How Can You Manage Your Digital Footprint?

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To start with, use several search engines to perform an incognito search of your name. If you come across information that you’re not comfortable with being out there, get in touch with the site administrator and ask them to remove it. 

You’ll probably find that your name, address, telephone number, and even marital status appear on online directories. Although you might think otherwise, what these sites are doing isn’t illegal. That’s because they feature publicly available information, like court cases and property records. In most cases, you can opt-out of these sites.

You might not be able to permanently delete things like your name or phone number from the internet (data brokers are notorious for re-listing people’s profiles even after they’ve been removed). But you do have control over things like your social media activity. Does the whole world really need to know that you’re currently upset about what a celebrity said or see photos from your vacation? Consider setting your social media profiles to private or using a nickname, untagging yourself from questionable Facebook photos, and deleting content that may be inappropriate.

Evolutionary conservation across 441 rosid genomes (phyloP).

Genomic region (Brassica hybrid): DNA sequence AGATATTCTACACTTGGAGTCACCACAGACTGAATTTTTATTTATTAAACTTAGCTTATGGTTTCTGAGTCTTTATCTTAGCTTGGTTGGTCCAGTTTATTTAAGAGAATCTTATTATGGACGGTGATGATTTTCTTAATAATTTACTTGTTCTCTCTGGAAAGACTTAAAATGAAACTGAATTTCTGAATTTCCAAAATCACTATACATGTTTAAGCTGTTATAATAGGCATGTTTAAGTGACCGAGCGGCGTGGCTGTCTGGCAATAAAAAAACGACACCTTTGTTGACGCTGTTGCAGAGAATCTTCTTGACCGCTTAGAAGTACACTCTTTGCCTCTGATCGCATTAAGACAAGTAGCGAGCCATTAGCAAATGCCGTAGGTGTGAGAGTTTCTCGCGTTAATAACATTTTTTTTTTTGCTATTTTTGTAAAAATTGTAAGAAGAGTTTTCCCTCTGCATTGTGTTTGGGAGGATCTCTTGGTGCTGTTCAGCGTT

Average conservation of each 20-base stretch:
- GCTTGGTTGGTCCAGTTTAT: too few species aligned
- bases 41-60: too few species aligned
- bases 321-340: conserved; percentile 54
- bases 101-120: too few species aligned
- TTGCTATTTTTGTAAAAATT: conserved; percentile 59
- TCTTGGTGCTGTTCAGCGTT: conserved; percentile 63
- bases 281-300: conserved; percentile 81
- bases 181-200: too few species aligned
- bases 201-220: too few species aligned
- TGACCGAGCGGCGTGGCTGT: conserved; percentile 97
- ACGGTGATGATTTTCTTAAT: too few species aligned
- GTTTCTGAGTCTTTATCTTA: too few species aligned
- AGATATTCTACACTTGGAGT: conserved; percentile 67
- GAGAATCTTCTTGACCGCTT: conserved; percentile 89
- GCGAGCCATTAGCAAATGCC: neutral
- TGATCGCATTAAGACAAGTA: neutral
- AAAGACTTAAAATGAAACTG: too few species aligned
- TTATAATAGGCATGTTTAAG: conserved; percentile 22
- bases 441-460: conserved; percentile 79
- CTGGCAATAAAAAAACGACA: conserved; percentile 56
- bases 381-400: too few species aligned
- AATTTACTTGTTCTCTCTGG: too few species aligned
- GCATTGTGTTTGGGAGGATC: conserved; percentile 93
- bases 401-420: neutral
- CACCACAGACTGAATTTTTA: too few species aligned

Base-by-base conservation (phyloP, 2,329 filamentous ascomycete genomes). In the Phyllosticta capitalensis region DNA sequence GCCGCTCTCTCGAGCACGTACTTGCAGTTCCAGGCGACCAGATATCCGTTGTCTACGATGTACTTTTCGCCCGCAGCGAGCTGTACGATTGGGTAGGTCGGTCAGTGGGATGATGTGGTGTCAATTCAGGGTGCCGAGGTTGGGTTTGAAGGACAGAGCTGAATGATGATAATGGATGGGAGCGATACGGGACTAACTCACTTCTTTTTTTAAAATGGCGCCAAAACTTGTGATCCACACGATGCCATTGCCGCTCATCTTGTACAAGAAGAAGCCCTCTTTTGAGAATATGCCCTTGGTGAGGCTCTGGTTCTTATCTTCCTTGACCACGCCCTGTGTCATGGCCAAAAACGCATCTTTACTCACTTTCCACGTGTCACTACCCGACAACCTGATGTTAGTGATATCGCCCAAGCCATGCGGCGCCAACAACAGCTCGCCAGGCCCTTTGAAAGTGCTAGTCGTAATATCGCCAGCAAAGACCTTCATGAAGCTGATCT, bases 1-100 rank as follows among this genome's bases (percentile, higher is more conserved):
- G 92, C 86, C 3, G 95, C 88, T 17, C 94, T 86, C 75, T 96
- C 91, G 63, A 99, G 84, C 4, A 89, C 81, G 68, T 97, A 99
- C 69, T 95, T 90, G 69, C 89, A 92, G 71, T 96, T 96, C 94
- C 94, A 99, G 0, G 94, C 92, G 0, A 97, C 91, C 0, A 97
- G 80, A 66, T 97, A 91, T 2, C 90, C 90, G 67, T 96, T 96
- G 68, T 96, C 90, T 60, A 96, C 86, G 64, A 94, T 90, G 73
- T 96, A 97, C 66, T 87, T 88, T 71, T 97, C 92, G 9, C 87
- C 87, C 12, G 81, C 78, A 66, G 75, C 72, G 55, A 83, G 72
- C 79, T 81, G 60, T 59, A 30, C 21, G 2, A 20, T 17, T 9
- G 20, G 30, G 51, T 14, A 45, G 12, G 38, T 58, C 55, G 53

It’s also a good idea to get rid of old accounts you no longer use, like MySpace, Bebo, and Flickr. If you can’t delete an account, remove as much content from it as possible. The same goes for apps. If you don’t need a specific app, delete it, and if you do need it, at least switch off location tracking (Digital Trends has a good guide on how to do that) and don’t forget to keep it updated. 

Also, think about using a masked email and phone number when registering a new profile or shopping online (tools like Have I Been Pwned? can let you know whether your accounts have been involved in any data breaches) and switch to a privacy-focused browser. DuckDuckGo is an excellent alternative to Google and blocks all tracking cookies that can identify you.